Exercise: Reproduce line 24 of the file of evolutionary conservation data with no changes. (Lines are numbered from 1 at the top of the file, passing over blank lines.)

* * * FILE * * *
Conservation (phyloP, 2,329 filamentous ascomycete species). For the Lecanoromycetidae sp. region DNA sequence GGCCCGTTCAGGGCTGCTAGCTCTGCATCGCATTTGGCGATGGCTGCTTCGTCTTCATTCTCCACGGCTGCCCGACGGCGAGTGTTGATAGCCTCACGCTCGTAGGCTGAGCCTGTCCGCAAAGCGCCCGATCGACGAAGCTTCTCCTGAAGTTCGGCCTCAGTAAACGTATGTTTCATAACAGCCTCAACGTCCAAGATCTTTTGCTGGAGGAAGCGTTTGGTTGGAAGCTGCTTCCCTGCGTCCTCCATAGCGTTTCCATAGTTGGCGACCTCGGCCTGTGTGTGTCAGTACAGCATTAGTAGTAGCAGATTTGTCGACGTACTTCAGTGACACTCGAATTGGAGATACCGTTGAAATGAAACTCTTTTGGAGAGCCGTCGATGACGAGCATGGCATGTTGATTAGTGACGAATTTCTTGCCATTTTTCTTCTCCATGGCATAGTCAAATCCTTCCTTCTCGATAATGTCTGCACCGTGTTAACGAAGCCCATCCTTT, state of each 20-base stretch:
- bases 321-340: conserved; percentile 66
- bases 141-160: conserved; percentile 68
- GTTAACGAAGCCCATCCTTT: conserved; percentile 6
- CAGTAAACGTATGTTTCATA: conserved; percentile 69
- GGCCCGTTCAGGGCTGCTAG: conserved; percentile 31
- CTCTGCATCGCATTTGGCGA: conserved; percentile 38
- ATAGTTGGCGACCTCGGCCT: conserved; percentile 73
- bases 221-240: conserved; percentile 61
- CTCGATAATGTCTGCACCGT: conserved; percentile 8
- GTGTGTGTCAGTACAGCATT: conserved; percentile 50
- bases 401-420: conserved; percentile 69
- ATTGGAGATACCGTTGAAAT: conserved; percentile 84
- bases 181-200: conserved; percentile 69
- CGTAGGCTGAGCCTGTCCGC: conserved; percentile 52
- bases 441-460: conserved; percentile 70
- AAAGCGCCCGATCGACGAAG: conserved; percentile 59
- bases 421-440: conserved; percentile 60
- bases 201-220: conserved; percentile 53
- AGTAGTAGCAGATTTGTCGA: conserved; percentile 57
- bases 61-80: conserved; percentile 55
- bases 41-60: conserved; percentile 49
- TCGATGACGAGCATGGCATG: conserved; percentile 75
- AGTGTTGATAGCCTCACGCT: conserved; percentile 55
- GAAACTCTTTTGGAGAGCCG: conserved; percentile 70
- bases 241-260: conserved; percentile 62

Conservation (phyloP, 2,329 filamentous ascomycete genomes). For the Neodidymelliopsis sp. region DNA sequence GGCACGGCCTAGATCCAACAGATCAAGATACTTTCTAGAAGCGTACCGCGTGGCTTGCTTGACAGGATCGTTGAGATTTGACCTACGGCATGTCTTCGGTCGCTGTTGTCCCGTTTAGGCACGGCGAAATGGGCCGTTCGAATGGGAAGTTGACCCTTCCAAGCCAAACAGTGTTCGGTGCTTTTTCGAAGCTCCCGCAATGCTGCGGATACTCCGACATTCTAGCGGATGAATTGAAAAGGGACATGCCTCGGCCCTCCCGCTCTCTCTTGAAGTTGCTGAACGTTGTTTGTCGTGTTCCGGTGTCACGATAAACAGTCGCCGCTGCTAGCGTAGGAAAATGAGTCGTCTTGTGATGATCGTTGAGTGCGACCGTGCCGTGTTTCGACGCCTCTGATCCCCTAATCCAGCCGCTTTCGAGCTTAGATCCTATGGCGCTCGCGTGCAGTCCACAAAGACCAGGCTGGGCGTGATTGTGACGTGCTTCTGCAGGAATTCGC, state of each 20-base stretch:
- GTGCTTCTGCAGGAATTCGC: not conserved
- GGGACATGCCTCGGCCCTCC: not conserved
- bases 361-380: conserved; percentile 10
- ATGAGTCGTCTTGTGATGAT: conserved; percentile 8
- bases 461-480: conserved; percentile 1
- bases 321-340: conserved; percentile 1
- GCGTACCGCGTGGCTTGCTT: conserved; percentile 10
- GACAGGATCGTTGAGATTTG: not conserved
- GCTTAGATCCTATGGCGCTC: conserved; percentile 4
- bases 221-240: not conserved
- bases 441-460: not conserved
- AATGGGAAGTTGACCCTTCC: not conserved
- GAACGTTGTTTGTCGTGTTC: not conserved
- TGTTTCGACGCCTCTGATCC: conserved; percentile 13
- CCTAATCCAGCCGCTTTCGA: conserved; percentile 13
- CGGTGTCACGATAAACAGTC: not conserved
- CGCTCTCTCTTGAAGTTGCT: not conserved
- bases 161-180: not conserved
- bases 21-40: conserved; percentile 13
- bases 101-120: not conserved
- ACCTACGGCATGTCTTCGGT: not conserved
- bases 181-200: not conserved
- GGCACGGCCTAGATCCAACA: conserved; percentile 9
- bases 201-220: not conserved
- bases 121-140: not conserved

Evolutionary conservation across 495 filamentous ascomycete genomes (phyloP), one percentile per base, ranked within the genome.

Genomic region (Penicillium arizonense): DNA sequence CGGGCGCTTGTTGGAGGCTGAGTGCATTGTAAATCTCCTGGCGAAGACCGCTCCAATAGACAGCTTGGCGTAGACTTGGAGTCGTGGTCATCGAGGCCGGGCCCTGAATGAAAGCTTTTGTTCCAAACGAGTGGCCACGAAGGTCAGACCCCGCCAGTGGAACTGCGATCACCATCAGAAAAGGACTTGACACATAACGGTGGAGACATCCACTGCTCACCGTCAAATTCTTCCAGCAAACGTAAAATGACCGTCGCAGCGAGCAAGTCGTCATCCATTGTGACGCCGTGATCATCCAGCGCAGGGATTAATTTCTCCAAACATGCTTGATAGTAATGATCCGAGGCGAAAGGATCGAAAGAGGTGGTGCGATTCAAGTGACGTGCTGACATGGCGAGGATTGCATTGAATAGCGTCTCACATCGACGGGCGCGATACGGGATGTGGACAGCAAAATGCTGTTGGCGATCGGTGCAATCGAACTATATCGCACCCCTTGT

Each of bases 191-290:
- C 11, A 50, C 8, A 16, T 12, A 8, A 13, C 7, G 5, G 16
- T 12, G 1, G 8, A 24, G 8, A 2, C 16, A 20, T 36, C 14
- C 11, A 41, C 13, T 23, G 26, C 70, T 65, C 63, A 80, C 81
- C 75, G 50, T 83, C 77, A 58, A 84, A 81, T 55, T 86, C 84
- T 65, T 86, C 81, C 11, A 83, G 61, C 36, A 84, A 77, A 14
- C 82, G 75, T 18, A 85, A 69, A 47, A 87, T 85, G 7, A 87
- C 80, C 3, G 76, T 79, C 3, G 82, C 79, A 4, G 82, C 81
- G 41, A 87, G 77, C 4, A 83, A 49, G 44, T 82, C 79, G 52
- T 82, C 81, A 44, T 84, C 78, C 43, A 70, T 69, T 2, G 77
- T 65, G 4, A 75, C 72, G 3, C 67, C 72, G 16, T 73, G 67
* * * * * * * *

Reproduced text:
- AGTGTTGATAGCCTCACGCT: conserved; percentile 55